bne IntelliNews -
International holders of billions of dollars of Ukrainian Eurobonds firmly rejected any justification for a reduction of the principle debt in a statement on June 17 - also the due date for a $39mn Eurobond coupon payment by Kyiv on a $1.25bn Eurobond maturing in 2016.
Cutting the principle was "not the right way", the statement said, adding that a so-called haircut on the obligations "sends the wrong signal to global capital markets when Ukraine can least afford to be shunned".
Meanwhile, Ukrainian Finance Minister Natalie Jaresko indicated Kyiv would make the coupon payment on June 17 despite the creditors' rejection of her terms. "A decision by the Cabinet is needed to halt the payments. I cannot [do it] on my own," she said on the sidelines of a government meeting, as quoted by Interfax Ukraine.
Attempts to resolve the debt issue - previously thought to be crucial to Ukraine's agreement with the International Monetary Fund (IMF) for continuing a $17.5bn bailout package - foundered in recent weeks, with private creditors refusing to shift on the haircut demand and insisting that Ukraine can afford to pay them in full.
Backed up by the IMF, the government in Kyiv says it can only cover the debt by using central bank reserves, which is illegal. Its hand was strengthened further in June when the Fund said it would keep lending to the former Soviet republic even if it did not restructure the debt.
Meanwhile, Ukraine is threatening to make use of legislation introduced in May that allows the government to declare a moratorium on debt payments. Jaresko again raised the possibility on June 16.
"If we fail to bring our lenders to the negotiating table, apparently we shall keep in mind the leverage we've got from parliament - the right to decide whether to suspend payments or not," the finance minister said.
The ad hoc committee of private creditors, including T Rowe Price, TCW, Franklin Templeton, and BTG Pactual, say their proposals for restructuring without any haircut would still meet a key IMF requirement that Ukraine reduce its debt payments by $16bn over the next four years. According to the investment funds, Ukraine's future coupon payments would correlate to its achievement of certain GDP growth indicators.
They also argue that a debt haircut would limit the county's future access to credit, and is simply not necessary because Ukraine's problems do not derive from overall debt levels, but lack of liquidity.
According to the bondholders, the restructuring proposed by Ukraine would only extend to the $22bn in private foreign debt they hold, whereas Ukraine's total sovereign debt including intergovernmental foreign debt and domestic debt run to $70bn.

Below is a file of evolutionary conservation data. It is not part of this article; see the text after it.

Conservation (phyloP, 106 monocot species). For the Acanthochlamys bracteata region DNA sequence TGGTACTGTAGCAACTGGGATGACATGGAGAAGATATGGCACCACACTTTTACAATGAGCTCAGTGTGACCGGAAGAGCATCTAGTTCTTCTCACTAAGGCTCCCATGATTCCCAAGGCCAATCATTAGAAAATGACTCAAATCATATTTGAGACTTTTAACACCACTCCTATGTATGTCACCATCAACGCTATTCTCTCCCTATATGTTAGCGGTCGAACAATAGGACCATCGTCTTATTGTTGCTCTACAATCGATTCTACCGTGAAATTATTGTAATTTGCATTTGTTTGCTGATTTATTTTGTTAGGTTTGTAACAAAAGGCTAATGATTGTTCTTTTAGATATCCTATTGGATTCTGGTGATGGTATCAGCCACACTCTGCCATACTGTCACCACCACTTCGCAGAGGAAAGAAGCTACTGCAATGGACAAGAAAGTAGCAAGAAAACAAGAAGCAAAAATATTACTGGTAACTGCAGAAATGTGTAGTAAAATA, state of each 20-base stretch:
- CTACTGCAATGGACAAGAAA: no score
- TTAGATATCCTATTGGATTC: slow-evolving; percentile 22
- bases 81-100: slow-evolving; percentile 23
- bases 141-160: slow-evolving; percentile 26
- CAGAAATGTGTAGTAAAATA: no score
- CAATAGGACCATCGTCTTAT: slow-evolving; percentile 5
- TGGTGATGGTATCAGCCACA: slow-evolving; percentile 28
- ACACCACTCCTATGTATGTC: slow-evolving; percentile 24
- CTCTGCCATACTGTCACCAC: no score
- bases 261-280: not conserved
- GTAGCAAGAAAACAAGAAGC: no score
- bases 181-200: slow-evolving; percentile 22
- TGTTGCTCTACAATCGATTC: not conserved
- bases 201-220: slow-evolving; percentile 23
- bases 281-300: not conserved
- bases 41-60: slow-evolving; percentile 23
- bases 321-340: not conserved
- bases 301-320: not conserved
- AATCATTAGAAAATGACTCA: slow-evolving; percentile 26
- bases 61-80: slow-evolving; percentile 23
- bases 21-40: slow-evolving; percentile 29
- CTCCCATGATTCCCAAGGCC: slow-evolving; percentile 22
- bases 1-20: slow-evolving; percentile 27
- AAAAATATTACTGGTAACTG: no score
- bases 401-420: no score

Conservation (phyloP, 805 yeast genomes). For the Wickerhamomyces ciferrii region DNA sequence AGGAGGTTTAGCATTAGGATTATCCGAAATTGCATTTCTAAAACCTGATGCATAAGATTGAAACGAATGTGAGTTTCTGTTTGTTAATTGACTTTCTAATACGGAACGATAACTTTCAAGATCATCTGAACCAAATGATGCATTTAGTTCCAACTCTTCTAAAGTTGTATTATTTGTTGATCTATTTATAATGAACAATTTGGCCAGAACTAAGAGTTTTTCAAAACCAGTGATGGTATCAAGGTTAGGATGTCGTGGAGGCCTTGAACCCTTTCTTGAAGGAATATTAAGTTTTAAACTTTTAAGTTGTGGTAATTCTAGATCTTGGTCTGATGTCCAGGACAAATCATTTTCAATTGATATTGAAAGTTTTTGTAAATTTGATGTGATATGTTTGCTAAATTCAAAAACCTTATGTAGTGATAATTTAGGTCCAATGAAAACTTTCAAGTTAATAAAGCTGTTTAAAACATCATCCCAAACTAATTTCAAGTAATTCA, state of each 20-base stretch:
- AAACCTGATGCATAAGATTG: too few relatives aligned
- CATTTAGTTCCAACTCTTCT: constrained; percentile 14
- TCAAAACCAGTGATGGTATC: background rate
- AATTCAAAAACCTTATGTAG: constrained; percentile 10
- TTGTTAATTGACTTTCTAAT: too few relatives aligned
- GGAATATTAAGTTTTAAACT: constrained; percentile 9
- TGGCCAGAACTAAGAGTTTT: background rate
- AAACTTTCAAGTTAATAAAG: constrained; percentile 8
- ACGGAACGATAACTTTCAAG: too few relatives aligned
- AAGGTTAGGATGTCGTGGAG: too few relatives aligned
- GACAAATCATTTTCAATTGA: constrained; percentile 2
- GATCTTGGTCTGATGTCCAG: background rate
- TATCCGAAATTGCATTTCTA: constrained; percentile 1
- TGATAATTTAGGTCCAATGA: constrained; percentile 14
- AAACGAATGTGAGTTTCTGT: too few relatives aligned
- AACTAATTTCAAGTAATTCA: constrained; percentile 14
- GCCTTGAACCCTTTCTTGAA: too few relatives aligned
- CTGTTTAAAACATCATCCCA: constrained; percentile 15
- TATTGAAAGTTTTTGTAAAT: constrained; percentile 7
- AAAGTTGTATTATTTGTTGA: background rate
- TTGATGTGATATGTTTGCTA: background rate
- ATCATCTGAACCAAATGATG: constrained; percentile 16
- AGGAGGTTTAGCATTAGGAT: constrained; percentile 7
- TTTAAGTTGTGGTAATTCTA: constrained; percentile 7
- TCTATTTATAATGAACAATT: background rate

The committee said in the statement that it had "gone out of its way to offer a proposal that is sympathetic, and delivers long-term benefit to all sides. We would like to see other creditors assume similar responsibility."
However, Ukraine's finance ministry called the debt restructuring proposals of the private creditors "unacceptable" in a statement issued on June 5.
Meanwhile, the coupon payment due on June 17 should be followed by a $75mn Eurobond coupon payment to Russia on June 22 to service the $3bn Eurobond it bought from Ukraine in December 2013. This was part of a bailout of Ukraine during the presidency of Viktor Yanukovych, who was ousted from power in February 2014.
Russian President Vladimir Putin on June 16 criticised Ukrainian threats to default on the two-year Eurobond, and warned that Kyiv may now be held to stringent terms of the bond that Moscow has not yet insisted on being enforced. "Now that Ukraine's aggregate foreign debt has exceeded 60% of GDP, we are entitled to call in this money early," Putin said.
"We are not doing this, considering a difficult economic situation in the country. But we hope to receive this money, as is stipulated by the relevant agreement," he added, as quoted by Interfax.
Ukraine is insisting the $3bn bond is private and not official, allowing it to be subject to restructuring along with the country's other Eurobonds. Comments from both sides became increasingly abrasive in recent days, with Ukrainian President Petro Poroshenko calling the 2013 bond a "bribe" to Yanukovych for keeping Ukraine away from the EU.
Moscow was quick to retort. "If the $3bn Russian loan to Ukraine was a bribe, as Mr Poroshenko has called it, then the billions negotiated by Ukrainian leaders with the International Monetary Fund are grand larceny," Russian Prime Minister Dmitry Medvedev wrote on his Facebook page.
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